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It’s interesting to debate and share idea like freedom of speech, religious liberty or entrepreneurship. Helping folks in the developing world create and sustain businesses if exciting. Watching women who’ve been victimized by human trafficking or their own culture find ways to support themselves and their families is wonderful. But none of this happens without rule of law.

Rule of law is not “sexy.” It doesn’t get the press of a brilliantly successful NGO. There are no great photo ops of folks picketing in front of the Supreme Court with signs touting rule of law. But virtually nothing can happen without it. (more…)

Hobby-Lobby-StoreWhen the Supreme Court ruled on the Hobby Lobby case, the near universal reaction by liberals was that it was a travesty of epic proportion. But as self-professed liberal law professor Brett McDonnell argues, the left should embrace the Hobby Lobby decision since it supports liberal values:

The first question was: Can for-profit corporations invoke religious liberty rights under RFRA? The court answered yes. HBO’s John Oliver nicely expressed the automatic liberal riposte, parodying the idea that corporations are people. It is very funny stuff.

It is not, however, especially thoughtful stuff. The court does not argue that corporations are just like real people. Rather, it argues that people often exercise faith collectively, in organizations. Allowing those organizations to assert religious-liberty rights protects the liberty of the persons acting within them. The obvious example is churches, usually legally organized as nonprofit corporations.

The real issue is not whether corporations of any type can ever claim protection under RFRA — sometimes they can. The issue is whether for-profit corporations can ever have enough of a religious purpose to claim that protection.

To me, as a professor of corporate law, liberal denial of this point sounds very odd. In my world, activists and liberal professors (like me) are constantly asserting that corporations can and should care about more than just shareholder profit. We sing the praises of corporate social responsibility.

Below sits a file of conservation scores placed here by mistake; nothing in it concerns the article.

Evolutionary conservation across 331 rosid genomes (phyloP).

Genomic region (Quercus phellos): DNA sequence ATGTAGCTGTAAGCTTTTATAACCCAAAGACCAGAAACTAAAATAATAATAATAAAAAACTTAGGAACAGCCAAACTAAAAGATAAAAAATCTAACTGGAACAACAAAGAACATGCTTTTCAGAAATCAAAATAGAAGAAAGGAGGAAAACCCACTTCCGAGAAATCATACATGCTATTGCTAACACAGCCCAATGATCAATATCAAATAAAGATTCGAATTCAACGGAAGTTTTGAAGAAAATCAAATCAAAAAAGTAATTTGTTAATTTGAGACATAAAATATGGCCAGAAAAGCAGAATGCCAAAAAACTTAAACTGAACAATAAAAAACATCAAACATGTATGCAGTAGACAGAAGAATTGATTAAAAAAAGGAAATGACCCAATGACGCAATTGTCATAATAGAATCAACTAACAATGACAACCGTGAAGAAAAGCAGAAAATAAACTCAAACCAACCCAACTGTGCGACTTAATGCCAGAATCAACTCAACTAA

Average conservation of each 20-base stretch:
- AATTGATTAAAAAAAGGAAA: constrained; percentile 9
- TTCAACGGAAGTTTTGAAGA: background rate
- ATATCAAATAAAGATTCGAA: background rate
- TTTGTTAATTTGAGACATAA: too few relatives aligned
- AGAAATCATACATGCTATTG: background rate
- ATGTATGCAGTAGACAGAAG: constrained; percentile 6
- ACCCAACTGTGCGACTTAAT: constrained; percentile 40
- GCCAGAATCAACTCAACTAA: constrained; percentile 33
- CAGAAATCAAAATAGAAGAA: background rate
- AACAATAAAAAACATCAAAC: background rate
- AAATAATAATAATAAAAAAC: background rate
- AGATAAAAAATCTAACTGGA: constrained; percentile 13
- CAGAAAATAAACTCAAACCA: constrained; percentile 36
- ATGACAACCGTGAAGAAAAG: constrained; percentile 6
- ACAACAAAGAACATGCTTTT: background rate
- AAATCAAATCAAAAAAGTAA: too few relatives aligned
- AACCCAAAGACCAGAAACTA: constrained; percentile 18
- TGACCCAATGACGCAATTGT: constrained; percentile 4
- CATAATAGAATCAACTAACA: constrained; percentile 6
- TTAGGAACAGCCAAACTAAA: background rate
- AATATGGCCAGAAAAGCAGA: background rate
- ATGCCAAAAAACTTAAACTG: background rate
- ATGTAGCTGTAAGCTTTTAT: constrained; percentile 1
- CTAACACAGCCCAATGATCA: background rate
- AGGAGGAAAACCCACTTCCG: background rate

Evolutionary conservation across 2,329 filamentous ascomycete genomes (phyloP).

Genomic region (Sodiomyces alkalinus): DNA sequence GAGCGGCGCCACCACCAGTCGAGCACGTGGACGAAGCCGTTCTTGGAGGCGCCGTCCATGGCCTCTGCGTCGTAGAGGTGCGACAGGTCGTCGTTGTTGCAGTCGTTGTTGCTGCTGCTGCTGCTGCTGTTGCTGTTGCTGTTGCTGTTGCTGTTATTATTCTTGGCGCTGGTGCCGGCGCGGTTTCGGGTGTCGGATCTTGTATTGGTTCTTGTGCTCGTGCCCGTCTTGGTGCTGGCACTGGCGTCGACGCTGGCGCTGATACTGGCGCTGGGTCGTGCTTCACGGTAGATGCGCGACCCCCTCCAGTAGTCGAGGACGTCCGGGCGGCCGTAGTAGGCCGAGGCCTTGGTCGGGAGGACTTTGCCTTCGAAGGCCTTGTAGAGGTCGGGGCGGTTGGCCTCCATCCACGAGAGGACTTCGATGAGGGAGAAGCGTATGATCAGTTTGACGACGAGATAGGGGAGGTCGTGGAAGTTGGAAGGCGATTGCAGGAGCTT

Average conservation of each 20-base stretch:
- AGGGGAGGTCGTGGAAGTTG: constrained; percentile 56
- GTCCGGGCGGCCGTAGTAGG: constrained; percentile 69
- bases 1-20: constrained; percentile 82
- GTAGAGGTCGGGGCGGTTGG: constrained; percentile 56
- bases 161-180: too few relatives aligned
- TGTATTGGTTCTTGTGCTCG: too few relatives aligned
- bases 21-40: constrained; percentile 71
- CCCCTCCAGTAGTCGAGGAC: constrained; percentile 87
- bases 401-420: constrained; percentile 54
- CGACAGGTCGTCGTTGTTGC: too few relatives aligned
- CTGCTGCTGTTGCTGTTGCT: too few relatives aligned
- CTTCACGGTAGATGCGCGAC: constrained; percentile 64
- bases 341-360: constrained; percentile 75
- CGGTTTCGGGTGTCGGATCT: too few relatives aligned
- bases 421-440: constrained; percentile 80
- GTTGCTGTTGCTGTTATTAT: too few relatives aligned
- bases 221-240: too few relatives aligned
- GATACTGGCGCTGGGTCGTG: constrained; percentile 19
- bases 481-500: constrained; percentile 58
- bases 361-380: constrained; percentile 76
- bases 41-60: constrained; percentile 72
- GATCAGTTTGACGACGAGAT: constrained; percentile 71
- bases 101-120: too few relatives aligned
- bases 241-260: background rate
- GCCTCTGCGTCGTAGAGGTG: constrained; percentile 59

Well, Hobby Lobby is a socially responsible corporation, judged by the deep religious beliefs of its owners. The court decisively rejects the notion that the sole purpose of a for-profit corporation is to make money for its shareholders. This fits perfectly with the expansive view of corporate purpose that liberal proponents of social responsibility usually advocate — except, apparently, when talking about this case.

McDonnell is right, of course. Support for religious liberty should transcend partisan political lines. And it used to be an issue that was championed by liberals. The fact that religious liberty is now despised and denigrated reveals a sudden, perhaps irrevocable shift in the nature of progressivism in America.

(Via: Rod Dreher)

FT_14.07.10_destructionReligiousPropertyWenzhou is called “China’s Jerusalem” because of the number of churches that have popped up around the city. And Sanjiang Church was, according to the New York Times, the “pride of this city’s growing Christian population.”

That was before the government brought in bulldozers and razed the church building to the ground.

The government claimed the the church violated zoning regulations, but an internal government document revealed the truth: “The priority is to remove crosses at religious activity sites on both sides of expressways, national highways and provincial highways,” the document says. “Over time and in batches, bring down the crosses from the rooftops to the facade of the buildings.”

Unfortunately, China is not the only country that is inflicting damage on religious property. A new Pew Research Center analysis finds that such incidents are occurring in almost three dozen countries around the world: